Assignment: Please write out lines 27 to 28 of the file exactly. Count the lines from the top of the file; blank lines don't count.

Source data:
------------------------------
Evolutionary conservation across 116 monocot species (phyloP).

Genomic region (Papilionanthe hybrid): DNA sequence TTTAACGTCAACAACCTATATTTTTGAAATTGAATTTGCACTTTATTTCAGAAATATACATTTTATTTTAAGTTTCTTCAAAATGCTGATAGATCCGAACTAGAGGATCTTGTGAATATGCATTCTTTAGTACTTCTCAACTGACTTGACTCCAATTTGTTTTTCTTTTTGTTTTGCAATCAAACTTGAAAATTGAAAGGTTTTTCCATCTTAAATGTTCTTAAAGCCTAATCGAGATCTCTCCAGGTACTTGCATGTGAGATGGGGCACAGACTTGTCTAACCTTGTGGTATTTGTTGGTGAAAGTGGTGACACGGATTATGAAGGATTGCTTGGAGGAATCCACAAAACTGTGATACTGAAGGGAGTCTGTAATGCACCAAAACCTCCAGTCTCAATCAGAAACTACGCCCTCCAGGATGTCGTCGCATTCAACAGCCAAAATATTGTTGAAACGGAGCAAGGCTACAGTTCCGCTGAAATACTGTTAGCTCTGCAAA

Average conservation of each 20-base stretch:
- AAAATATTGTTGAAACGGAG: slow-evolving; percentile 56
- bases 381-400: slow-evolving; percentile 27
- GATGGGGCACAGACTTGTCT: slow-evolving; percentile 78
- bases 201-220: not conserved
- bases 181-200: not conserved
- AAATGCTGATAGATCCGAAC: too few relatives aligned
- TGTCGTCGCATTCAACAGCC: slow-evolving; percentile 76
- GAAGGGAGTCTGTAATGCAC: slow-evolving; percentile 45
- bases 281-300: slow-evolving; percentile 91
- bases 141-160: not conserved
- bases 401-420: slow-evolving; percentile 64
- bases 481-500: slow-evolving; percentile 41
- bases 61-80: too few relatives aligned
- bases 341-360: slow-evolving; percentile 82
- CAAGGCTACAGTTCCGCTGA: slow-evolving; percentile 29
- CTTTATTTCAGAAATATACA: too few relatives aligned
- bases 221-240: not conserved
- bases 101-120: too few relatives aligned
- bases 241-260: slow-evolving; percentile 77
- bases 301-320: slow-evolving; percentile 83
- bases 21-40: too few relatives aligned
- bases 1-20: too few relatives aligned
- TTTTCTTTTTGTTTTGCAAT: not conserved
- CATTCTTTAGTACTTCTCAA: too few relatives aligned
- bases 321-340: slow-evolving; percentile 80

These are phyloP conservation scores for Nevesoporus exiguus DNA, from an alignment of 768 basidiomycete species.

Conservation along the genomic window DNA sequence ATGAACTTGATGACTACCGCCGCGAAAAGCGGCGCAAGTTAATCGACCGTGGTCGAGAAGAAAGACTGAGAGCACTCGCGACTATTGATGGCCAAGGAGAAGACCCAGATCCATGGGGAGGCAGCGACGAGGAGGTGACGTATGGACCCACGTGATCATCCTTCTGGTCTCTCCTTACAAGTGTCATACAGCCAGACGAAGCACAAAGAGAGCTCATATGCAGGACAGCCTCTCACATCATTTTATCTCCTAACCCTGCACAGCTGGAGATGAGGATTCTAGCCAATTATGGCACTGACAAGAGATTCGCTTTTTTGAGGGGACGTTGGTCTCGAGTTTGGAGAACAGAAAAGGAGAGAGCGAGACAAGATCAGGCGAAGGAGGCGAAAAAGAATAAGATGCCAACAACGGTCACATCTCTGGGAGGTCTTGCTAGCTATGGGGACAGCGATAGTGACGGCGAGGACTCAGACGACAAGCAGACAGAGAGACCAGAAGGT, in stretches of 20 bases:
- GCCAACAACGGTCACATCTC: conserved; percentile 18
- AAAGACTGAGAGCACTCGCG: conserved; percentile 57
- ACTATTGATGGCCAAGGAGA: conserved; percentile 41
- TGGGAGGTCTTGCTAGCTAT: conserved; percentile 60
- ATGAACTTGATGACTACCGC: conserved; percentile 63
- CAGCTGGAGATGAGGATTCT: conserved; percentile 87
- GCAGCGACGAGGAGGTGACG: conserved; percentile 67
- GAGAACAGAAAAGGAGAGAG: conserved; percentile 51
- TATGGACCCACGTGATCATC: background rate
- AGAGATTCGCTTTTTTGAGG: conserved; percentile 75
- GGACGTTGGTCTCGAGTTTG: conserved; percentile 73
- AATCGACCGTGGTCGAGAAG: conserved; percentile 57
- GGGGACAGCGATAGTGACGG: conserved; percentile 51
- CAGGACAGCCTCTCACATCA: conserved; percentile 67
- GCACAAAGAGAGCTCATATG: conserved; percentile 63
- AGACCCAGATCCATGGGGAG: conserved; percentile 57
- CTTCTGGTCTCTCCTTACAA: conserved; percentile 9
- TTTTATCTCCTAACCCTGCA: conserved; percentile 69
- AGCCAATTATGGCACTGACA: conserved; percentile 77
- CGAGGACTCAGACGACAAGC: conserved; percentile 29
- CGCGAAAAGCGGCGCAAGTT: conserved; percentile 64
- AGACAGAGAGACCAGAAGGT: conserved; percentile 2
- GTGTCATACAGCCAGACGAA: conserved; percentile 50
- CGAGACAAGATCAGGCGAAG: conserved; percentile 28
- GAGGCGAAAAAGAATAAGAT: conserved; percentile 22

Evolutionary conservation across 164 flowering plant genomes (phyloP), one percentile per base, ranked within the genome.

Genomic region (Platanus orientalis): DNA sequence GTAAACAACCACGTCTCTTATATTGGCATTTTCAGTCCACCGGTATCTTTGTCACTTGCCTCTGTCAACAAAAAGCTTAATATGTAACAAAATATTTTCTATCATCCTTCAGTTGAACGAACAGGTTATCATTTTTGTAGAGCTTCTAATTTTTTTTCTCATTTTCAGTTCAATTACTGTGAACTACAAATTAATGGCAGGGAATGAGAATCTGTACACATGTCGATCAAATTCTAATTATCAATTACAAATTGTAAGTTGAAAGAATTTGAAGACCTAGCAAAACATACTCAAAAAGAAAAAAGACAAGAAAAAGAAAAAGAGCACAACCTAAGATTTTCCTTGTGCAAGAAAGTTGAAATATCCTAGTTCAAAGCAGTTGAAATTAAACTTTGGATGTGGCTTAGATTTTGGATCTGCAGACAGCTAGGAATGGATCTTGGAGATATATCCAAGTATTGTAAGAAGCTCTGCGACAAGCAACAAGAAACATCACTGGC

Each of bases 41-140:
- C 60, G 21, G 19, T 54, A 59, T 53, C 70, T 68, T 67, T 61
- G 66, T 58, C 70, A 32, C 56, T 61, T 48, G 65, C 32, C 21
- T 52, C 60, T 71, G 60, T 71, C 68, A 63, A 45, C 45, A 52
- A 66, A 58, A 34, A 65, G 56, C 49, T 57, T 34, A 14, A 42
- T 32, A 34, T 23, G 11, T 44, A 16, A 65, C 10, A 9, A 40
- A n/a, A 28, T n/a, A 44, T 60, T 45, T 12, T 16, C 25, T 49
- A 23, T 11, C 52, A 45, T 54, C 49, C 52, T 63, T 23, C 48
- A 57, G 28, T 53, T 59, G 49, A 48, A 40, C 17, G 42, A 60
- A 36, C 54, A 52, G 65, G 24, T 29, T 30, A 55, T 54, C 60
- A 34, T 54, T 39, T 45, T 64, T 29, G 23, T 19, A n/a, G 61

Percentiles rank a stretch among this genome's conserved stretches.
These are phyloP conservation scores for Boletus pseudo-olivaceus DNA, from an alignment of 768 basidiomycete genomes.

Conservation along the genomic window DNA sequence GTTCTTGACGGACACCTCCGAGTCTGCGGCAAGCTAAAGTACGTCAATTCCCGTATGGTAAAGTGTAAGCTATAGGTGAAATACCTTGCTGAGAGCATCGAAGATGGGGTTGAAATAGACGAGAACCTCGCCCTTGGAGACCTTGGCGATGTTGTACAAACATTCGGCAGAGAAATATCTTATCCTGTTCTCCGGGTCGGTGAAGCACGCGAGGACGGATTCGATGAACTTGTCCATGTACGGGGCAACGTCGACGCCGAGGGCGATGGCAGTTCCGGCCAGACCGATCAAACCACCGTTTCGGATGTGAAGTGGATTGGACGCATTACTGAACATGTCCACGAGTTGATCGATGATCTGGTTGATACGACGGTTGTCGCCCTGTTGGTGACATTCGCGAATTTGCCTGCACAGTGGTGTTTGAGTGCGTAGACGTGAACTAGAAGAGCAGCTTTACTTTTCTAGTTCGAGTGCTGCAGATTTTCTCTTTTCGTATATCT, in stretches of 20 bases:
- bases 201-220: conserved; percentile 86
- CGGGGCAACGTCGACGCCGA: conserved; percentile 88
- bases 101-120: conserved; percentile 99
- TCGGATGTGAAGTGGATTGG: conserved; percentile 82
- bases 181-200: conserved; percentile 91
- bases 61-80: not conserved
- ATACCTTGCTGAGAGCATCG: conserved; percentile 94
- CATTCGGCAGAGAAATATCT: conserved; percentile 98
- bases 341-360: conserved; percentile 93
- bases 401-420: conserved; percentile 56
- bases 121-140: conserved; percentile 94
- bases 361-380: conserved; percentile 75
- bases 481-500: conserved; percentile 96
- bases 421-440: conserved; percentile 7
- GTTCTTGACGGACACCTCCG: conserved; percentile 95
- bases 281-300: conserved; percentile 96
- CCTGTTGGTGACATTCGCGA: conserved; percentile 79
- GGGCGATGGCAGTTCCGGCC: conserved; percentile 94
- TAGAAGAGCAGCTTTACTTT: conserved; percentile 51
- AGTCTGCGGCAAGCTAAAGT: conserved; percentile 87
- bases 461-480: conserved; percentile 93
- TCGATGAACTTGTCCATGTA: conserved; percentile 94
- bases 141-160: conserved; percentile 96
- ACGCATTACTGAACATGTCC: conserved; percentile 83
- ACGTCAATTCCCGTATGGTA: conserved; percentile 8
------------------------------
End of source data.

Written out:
- CATTCTTTAGTACTTCTCAA: too few relatives aligned
- bases 321-340: slow-evolving; percentile 80